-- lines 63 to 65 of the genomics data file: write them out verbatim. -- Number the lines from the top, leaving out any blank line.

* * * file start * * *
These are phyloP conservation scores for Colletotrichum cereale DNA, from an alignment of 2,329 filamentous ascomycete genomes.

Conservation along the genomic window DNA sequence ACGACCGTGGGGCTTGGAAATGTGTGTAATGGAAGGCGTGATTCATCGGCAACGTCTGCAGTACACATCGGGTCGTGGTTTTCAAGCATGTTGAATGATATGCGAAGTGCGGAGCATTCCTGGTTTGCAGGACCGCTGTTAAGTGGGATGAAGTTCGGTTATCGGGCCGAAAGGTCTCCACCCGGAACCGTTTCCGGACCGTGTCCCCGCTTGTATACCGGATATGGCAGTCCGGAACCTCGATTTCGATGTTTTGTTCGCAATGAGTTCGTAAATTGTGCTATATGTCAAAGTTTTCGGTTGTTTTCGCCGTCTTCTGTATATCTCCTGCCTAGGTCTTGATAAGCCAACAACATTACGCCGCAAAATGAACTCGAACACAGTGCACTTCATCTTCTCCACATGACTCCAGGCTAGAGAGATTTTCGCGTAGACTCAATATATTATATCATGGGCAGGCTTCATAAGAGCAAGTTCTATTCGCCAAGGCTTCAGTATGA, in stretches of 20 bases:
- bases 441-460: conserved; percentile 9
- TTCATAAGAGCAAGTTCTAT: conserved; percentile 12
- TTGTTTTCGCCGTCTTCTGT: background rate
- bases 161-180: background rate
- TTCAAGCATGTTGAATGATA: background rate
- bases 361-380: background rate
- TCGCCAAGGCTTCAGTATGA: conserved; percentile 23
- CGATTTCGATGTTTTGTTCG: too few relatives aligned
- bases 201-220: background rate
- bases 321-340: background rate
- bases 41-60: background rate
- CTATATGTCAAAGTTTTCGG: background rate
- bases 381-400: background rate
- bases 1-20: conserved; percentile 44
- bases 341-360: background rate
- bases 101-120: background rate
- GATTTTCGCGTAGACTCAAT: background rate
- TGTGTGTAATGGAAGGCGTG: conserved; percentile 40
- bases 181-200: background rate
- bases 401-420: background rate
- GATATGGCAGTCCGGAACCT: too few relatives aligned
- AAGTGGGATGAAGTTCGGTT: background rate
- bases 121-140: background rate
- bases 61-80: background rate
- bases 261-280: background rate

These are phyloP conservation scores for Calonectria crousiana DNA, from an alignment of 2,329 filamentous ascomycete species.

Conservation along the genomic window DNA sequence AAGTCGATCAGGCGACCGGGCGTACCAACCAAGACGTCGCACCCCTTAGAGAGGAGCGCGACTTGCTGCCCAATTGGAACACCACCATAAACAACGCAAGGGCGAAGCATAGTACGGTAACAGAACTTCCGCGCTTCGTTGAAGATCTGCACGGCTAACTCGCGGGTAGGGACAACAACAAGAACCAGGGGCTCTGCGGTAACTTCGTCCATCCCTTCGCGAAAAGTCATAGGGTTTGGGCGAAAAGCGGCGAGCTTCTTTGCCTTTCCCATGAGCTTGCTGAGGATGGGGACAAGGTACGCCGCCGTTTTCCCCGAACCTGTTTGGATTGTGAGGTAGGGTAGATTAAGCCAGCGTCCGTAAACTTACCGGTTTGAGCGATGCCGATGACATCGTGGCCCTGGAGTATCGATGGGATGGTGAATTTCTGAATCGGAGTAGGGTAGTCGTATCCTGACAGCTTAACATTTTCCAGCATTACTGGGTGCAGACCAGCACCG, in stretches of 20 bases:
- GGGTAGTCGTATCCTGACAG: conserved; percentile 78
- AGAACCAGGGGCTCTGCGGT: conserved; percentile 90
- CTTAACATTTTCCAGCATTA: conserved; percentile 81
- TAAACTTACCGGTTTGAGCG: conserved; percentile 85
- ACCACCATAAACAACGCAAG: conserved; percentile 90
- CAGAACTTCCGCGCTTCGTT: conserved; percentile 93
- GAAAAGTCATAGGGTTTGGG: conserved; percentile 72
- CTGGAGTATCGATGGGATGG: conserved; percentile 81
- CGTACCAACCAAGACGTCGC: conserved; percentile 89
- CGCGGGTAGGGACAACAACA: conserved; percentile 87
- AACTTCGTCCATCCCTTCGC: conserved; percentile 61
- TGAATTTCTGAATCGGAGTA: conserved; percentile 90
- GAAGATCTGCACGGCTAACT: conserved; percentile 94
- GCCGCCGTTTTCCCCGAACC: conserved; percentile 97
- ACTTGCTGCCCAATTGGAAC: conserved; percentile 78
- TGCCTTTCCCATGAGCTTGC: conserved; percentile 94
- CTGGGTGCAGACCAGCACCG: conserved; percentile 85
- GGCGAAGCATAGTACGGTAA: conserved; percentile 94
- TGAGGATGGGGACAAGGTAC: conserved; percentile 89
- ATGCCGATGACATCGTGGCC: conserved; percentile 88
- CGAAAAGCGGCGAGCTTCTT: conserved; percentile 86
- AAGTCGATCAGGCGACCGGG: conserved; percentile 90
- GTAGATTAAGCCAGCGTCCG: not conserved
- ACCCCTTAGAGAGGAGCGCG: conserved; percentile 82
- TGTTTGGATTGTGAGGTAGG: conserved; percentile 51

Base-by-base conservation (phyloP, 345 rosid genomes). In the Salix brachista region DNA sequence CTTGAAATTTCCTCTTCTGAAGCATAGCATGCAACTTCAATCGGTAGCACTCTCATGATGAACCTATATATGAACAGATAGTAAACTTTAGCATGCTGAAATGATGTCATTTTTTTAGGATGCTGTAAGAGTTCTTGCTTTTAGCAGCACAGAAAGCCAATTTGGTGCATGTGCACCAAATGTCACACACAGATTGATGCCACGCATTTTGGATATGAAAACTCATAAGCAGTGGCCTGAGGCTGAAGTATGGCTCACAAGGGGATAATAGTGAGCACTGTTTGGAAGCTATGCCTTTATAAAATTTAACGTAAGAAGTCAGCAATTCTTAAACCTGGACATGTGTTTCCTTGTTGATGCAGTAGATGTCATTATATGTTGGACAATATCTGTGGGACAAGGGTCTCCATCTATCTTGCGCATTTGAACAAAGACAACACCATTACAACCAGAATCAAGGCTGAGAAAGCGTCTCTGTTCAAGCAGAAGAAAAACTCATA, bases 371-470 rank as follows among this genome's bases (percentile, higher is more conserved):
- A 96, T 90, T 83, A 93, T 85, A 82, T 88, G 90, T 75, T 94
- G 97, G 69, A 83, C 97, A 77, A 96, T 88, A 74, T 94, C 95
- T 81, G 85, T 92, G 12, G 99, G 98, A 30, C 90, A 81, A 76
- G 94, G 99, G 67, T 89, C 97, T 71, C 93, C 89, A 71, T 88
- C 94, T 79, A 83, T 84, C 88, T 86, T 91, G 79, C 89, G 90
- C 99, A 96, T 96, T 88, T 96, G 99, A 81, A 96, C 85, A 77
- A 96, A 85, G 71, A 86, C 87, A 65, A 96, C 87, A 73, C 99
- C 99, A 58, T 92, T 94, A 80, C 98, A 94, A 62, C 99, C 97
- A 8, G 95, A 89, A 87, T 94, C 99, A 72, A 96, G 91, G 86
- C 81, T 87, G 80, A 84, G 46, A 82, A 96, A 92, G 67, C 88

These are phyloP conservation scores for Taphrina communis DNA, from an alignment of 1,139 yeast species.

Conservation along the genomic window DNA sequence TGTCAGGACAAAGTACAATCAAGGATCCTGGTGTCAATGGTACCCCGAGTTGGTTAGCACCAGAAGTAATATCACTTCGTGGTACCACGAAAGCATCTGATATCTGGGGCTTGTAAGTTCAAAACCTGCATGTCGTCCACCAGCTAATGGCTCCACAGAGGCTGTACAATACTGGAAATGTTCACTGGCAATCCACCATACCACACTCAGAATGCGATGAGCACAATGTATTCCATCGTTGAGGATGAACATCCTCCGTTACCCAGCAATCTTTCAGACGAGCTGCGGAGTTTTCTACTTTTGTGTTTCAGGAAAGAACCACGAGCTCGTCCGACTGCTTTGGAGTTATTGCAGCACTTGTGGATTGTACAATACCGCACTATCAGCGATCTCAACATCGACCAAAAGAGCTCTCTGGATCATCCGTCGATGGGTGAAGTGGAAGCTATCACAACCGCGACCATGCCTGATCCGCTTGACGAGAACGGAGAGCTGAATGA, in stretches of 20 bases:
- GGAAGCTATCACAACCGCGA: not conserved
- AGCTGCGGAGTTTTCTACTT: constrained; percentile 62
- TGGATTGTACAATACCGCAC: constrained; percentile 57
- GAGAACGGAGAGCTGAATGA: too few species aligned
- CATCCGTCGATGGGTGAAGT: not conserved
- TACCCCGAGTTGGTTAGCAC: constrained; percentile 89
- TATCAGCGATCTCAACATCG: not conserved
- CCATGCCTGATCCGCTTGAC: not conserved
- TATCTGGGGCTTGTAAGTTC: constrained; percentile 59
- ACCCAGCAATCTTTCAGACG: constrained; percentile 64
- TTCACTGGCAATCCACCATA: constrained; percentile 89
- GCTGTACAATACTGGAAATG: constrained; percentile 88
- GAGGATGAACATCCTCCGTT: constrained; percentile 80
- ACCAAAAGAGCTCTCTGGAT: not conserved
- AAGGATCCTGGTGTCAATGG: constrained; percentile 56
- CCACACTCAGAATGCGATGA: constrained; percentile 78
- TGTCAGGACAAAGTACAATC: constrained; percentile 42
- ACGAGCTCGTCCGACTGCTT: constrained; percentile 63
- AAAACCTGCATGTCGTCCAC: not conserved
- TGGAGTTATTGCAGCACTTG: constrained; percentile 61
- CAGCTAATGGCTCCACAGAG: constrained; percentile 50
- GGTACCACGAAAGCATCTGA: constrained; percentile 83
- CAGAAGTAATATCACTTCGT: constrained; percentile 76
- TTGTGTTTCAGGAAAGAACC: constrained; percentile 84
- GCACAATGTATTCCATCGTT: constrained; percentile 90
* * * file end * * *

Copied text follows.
- C 99, A 58, T 92, T 94, A 80, C 98, A 94, A 62, C 99, C 97
- A 8, G 95, A 89, A 87, T 94, C 99, A 72, A 96, G 91, G 86
- C 81, T 87, G 80, A 84, G 46, A 82, A 96, A 92, G 67, C 88